This episode acted as a wake-up call for scientists who realized the gravity of the CDC’s inadequacy: It didn’t have the right testing materials to identify a virus that hadn’t already appeared in America and would therefore be unable to identify the source of a foreign epidemic or viral agent of bioterrorism landing on U.S. soil.
Since then, the One Health concept is finding increasing acceptance. Scientists have now determined that over two-thirds of emerging human pathogens – whether parasites, bacteria, or viruses – come from animals, as is highly likely the case with COVID-19.
“The pandemic has shown us that the veneer of civilization is very thin,” says Laura Kahn, physician and co-founder of the One Health Initiative. “Any kind of disruption, and suddenly you see things as mundane as toilet paper become an existential threat.”
Indeed, our knowledge of One Health is growing and current One health information is readily accessible at the Home – One Health Initiative website. That said, the image below captures the breadth and depth of this powerful concept:
There are many examples of proof of concept. Indeed, during the past decade, leading national and international global health individuals, groups, organizations, and governmental bodies have been ready to express their appreciation of this interdisciplinary and transdisciplinary approach to public health and clinical health advancement.
However, because there are so many interests with strongly embedded education and training priorities, backgrounds, and resistance to change, one health has been considered (by some) as too complicated. Further, in today’s sectoral silos, and emphasis on specialization, it has not yet clearly become any one discipline or research institution’s highest priority.
This may be changing because of COVID-19. In 2020, there were renewed and new interest and investments by the United States, China, and the European Union. On January 12, 2021, addressing the One Planet Summit, FAO Director-General QU Dongyu stated “The COVID-19 pandemic has highlighted the close links between human, animal and environmental health” and signaled strong FAO support “to the establishment of the One Health High Expert Council, stressing the need to address inequalities in health, as “there can be no health security if vulnerable in the rural area are left behind.”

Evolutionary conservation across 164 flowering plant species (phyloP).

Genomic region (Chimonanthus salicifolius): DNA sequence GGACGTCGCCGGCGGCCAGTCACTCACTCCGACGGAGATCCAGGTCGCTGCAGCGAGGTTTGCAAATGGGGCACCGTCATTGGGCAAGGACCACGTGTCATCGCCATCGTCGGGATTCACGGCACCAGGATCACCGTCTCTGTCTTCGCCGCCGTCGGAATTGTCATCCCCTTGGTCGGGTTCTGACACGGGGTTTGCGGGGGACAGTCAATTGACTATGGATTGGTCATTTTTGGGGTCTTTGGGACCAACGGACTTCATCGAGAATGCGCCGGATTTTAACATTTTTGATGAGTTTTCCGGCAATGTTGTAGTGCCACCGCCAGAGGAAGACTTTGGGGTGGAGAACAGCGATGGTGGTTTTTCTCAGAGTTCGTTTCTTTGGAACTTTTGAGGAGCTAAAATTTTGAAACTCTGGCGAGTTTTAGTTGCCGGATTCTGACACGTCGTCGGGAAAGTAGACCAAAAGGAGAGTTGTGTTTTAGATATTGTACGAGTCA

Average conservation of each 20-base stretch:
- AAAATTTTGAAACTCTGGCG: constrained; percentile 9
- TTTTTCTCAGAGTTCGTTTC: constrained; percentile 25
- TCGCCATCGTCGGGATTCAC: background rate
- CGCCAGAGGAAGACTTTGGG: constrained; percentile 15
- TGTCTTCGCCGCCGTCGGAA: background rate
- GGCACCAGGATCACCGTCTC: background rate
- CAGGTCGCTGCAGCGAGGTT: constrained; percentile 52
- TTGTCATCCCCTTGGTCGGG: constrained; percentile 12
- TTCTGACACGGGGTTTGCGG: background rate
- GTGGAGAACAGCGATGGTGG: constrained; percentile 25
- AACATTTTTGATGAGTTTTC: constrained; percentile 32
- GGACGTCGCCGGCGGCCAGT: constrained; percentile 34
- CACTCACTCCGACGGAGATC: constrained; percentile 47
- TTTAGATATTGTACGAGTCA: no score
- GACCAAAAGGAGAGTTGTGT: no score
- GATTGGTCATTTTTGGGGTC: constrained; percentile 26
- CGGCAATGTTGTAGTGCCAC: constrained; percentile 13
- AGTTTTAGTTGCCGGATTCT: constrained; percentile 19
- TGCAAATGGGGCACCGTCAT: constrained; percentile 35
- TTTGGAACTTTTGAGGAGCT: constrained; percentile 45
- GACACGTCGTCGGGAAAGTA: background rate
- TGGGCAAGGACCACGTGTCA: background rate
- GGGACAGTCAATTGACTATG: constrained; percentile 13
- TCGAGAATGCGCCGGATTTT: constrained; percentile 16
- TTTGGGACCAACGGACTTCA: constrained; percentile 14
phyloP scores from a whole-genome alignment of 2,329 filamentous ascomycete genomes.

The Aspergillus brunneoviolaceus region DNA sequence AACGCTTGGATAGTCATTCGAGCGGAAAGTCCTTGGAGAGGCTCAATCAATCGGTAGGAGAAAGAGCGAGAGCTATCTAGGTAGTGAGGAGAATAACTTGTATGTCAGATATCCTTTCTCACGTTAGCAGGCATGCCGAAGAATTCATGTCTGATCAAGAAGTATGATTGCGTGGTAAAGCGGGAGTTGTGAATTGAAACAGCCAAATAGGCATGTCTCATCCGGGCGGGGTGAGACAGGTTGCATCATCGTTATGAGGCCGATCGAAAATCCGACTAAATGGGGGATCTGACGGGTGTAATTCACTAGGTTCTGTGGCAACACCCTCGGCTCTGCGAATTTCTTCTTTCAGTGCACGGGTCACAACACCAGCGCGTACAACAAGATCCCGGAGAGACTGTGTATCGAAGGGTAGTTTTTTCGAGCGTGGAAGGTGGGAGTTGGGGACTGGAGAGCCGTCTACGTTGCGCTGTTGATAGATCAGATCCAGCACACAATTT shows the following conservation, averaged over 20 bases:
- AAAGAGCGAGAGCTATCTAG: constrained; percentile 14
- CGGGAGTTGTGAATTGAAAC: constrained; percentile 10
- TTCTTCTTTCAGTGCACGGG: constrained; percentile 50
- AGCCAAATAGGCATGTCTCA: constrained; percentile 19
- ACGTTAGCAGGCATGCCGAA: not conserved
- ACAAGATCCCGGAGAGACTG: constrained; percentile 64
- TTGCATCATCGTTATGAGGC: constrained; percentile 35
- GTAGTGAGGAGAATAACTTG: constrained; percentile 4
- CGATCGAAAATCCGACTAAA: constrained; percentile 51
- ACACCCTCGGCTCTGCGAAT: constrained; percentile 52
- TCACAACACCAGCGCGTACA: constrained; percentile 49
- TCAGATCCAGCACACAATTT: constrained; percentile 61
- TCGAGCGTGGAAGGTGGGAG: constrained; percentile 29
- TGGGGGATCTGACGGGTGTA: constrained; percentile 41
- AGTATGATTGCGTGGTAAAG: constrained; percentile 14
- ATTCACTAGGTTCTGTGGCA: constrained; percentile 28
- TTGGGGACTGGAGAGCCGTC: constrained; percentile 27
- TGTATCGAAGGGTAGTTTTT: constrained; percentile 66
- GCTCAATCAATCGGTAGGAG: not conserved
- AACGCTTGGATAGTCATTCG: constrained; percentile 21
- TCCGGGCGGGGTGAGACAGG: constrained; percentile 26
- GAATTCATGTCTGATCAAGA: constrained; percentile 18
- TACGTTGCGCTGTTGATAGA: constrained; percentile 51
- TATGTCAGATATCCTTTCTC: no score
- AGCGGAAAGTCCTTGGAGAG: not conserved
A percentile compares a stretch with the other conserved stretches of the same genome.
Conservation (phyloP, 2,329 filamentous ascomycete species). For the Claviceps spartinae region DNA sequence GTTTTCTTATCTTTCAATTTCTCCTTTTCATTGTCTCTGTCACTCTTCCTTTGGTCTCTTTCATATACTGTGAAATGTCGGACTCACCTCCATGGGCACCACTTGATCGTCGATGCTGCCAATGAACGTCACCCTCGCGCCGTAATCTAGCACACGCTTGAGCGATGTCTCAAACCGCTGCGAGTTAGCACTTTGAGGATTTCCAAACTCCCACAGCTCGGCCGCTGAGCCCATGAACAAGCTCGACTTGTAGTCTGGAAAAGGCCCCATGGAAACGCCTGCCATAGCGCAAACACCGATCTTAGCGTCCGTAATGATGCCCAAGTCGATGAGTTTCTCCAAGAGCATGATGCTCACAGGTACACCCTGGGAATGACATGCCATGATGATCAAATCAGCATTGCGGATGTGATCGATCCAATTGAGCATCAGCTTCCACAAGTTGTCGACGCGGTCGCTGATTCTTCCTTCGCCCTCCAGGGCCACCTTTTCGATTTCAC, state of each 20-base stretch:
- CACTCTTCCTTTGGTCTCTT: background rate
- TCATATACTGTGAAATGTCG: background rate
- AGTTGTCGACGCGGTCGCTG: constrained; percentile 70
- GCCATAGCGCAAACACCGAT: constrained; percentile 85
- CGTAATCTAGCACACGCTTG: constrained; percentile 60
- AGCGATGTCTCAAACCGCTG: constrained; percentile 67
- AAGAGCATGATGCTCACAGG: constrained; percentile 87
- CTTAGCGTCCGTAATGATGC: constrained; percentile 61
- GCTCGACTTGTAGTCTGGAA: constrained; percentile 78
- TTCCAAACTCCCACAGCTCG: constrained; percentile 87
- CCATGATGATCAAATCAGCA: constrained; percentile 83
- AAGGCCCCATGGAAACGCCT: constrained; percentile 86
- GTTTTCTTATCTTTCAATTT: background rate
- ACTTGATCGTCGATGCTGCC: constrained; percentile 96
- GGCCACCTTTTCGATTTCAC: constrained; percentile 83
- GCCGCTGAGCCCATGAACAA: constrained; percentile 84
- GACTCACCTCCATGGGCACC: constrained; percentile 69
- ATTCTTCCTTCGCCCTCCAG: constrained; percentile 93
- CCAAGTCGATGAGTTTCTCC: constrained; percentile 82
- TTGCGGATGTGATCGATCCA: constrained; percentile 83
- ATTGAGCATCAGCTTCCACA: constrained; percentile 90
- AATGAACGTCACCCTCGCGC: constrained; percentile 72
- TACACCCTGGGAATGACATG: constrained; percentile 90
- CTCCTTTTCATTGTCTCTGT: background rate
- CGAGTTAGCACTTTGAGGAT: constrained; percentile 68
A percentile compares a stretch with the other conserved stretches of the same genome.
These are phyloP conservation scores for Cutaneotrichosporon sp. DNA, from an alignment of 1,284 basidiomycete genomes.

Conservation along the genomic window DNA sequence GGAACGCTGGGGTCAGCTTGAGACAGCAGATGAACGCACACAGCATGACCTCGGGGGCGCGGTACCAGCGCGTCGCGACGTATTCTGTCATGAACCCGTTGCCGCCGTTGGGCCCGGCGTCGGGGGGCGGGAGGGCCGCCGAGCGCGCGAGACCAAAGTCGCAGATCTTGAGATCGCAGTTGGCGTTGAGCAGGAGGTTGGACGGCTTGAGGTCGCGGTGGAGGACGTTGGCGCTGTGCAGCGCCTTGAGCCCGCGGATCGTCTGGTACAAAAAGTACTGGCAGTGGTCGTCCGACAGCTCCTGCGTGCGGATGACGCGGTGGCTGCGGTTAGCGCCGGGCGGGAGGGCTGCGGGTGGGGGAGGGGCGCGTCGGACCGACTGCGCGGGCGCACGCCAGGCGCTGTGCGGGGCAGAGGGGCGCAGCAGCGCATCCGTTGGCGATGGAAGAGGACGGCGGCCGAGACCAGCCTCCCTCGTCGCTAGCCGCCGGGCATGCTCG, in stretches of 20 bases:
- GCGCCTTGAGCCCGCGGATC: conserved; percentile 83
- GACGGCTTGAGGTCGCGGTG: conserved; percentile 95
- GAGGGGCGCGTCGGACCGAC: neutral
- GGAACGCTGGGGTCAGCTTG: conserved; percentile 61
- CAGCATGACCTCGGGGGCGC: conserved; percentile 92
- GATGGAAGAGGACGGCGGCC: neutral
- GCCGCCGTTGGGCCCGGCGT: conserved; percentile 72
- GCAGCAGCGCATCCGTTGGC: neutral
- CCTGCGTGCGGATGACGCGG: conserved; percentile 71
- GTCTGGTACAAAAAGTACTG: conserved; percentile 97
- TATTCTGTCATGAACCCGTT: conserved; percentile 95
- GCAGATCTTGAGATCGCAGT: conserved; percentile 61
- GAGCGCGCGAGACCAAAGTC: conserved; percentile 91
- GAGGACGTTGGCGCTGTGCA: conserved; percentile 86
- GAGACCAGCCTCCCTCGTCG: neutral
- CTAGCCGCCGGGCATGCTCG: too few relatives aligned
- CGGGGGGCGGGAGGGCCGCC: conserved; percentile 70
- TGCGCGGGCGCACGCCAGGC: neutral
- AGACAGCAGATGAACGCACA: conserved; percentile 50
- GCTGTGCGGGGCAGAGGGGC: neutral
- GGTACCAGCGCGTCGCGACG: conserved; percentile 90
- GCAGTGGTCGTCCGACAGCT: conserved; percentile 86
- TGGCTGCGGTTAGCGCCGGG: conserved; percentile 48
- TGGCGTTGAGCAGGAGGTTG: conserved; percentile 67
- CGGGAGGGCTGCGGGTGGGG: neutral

Much like those not convinced of the benefit of the Global Virome Project, those who were unwilling to make the effort to embrace and engage a One Health approach may be rethinking.
The Way Forward: How to Contain Pandemics
In response to the 2014-2016 Ebola outbreak in West Africa, in 2019 the Global Preparedness Monitoring Board (GPMB) was established to provide an authoritative, independent, comprehensive, and inclusive overview of the state of preparedness for health crises.
In its second report on September 14, 2020, the GPMB argues the following:
“Never before has the world been so clearly forewarned of the dangers of a devastating pandemic, nor previously had the knowledge, resources and technologies to deal with such a threat. Yet, never before has the world witnessed a pandemic of such widespread and destructive social and economic impact. The COVID-19 pandemic has revealed a collective failure to take pandemic prevention, preparedness, and response seriously and prioritize it accordingly… advances have [also] created unprecedented vulnerability to fast-moving infectious disease outbreaks by fueling population growth and mobility, disorienting the climate, boosting interdependence, and generating inequality. The destruction of tropical rain forests has increased the opportunities for transmission of viruses from wild animals to humans.”
In sum, to successfully predict, prevent and contain pandemics, we need it all: A greater knowledge of unknown viruses that are potentially highly dangerous to humans, including virus mapping; more and sustained research into pandemics, including the development of appropriate tools and innovations to share as we are now doing with COVID-19; and recognition of the importance of the interface between humans, animals, and the environment – in other words, using a One Health approach to virus mapping and pandemics preparedness.
As we race against the next pandemic, we must gather greater actionable acceptance by the science, policy, and investment community to do it. Given the trillions of dollars and deep suffering that any one pandemic can cause, the price for investing for the short and long run is simply a no-brainer.
This article was first published by Impakter.com under Creative Commons licence.
The views and opinions expressed in this article are those of the author and do not necessarily reflect the views of the Vision of Humanity.